Sofa sightseeing: tour Germany’s cultural institutions from home
Updated: Apr 13, 2020
By Emma Harvey
The travel, tourism and cultural industry are fighting to survive during the COVID-19 epidemic and for those of us with wanderlust, the world has gotten a whole lot smaller. Many flights have been cancelled and cultural institutions have been forced to close their doors to the public.
However, the tourism industry refuses to be beaten that easily. Instead, many organisations have spread hope and happiness across the world by bringing culture to audiences at home via virtual tours and online performances. Of course, it’s not quite the same as being there in person, but it’s the best we’ve got at the moment.
Although the majority of cultural institutions are closed to the public in Germany, many of them are moving online, helping us to maintain access to culture, despite the limits on travel.
Here are 10 German cultural events and virtual tours that are now available online:
1. Bayerische Staatsoper: Munich’s Bavarian State Opera offers countless online performances to the public. There is a live concert scheduled for every Monday night up until 13th April, consisting of performances by singers and solo instrumentalists, as well as chamber music and dance, all free of charge. On 11thApril, there will also be a livestream of opera performance, 7 Deaths of Maria Callas.
2. Berliner Philharmoniker: The world-famous German orchestra, Berlin Philharmonic, is providing a digital concert hall for its audience. They are offering more than 40 live music broadcasts and hundreds of archive concerts for free, if you sign up by 31st March!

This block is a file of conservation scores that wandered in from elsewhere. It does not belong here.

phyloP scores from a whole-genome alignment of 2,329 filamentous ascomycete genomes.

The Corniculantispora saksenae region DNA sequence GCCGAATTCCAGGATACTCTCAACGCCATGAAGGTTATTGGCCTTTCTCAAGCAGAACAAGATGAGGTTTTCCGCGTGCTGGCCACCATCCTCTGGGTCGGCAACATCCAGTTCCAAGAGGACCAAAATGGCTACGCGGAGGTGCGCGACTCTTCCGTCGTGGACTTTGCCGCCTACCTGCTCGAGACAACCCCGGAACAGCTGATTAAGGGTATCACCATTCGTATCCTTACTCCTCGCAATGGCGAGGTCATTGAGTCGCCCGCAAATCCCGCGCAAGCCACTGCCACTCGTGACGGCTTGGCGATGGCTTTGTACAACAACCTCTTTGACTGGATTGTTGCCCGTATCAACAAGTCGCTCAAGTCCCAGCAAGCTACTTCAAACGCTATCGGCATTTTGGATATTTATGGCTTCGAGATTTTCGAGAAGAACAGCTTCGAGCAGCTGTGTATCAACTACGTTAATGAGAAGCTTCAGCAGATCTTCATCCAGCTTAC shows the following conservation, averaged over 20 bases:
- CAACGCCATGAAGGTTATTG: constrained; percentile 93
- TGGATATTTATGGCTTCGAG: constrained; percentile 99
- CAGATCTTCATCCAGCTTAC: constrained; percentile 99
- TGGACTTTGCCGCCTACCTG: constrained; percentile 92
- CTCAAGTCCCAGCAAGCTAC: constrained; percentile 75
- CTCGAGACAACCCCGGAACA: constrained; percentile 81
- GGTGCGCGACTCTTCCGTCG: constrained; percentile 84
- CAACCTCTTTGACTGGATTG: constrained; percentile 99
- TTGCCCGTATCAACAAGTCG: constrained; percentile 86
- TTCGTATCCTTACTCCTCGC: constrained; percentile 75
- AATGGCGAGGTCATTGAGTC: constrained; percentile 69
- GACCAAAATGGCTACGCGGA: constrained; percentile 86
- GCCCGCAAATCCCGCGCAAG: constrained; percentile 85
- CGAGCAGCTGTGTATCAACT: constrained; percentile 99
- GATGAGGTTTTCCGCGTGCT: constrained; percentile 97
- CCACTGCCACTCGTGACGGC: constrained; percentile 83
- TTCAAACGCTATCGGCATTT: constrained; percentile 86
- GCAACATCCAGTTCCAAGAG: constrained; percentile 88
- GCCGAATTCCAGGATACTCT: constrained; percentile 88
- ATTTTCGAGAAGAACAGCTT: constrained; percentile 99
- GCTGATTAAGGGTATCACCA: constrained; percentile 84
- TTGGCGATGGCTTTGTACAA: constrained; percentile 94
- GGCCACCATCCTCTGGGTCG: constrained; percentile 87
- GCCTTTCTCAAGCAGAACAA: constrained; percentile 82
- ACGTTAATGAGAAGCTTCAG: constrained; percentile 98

3. Online concerts: Many musicians across the world, such as Russian-German pianist Igor Levit, Coldplay's Chris Martin, and John Legend, are conducting live concerts from their homes for all of their fans in isolation.
MUSEUMS AND GALLERIES
4. Pergamonmuseum (Staatliche Museen zu Berlin): Situated in Berlin’s Museum Island, the Pergamonmuseum, which houses art treasures such as the Pergamon Altar and the Ishtar Gate, is offering a free virtual tour. The tour is really interesting to click through, as you can see the whole collection as you roam the halls, as well as read in-depth descriptions of each item.
5. Gemäldegalerie (Staatliche Museen zu Berlin): Berlin’s famous art museum, the Gemäldegalerie, which holds one of the world’s leading collections of 13th to 18th century European paintings, is offering free virtual tours to the public.
6. Alte Nationalgalerie (Staatliche Museen zu Berlin): Berlin’s Old National Gallery, comprised of a collection of Neoclassical, Romantic, Biedermeier, Impressionist and early Modernist artwork, has moved to digital tours.
7. Deutsche Museum (München): Munich is home to the world’s largest museum of science and technology, which is now giving free digital tours to the public.
8. Deutsches Meeresmuseum (Stralsund): The Stralsund museum of oceanography is providing virtual tours of its maritime and oceanographic exhibitions to the public for free.
9. Biennale für aktuelle Fotographie 2020: Germany’s biggest cultural photography festival has moved its three photography exhibitions online: When Images Collide, All Art is Photography, and Between Art and Commerce.
10. Panorama cities: Although this is not necessarily a new thing, you can take (admittedly slightly out-of-date) virtual tours of German cities, so you can go on those city trips in your living room, no travel required!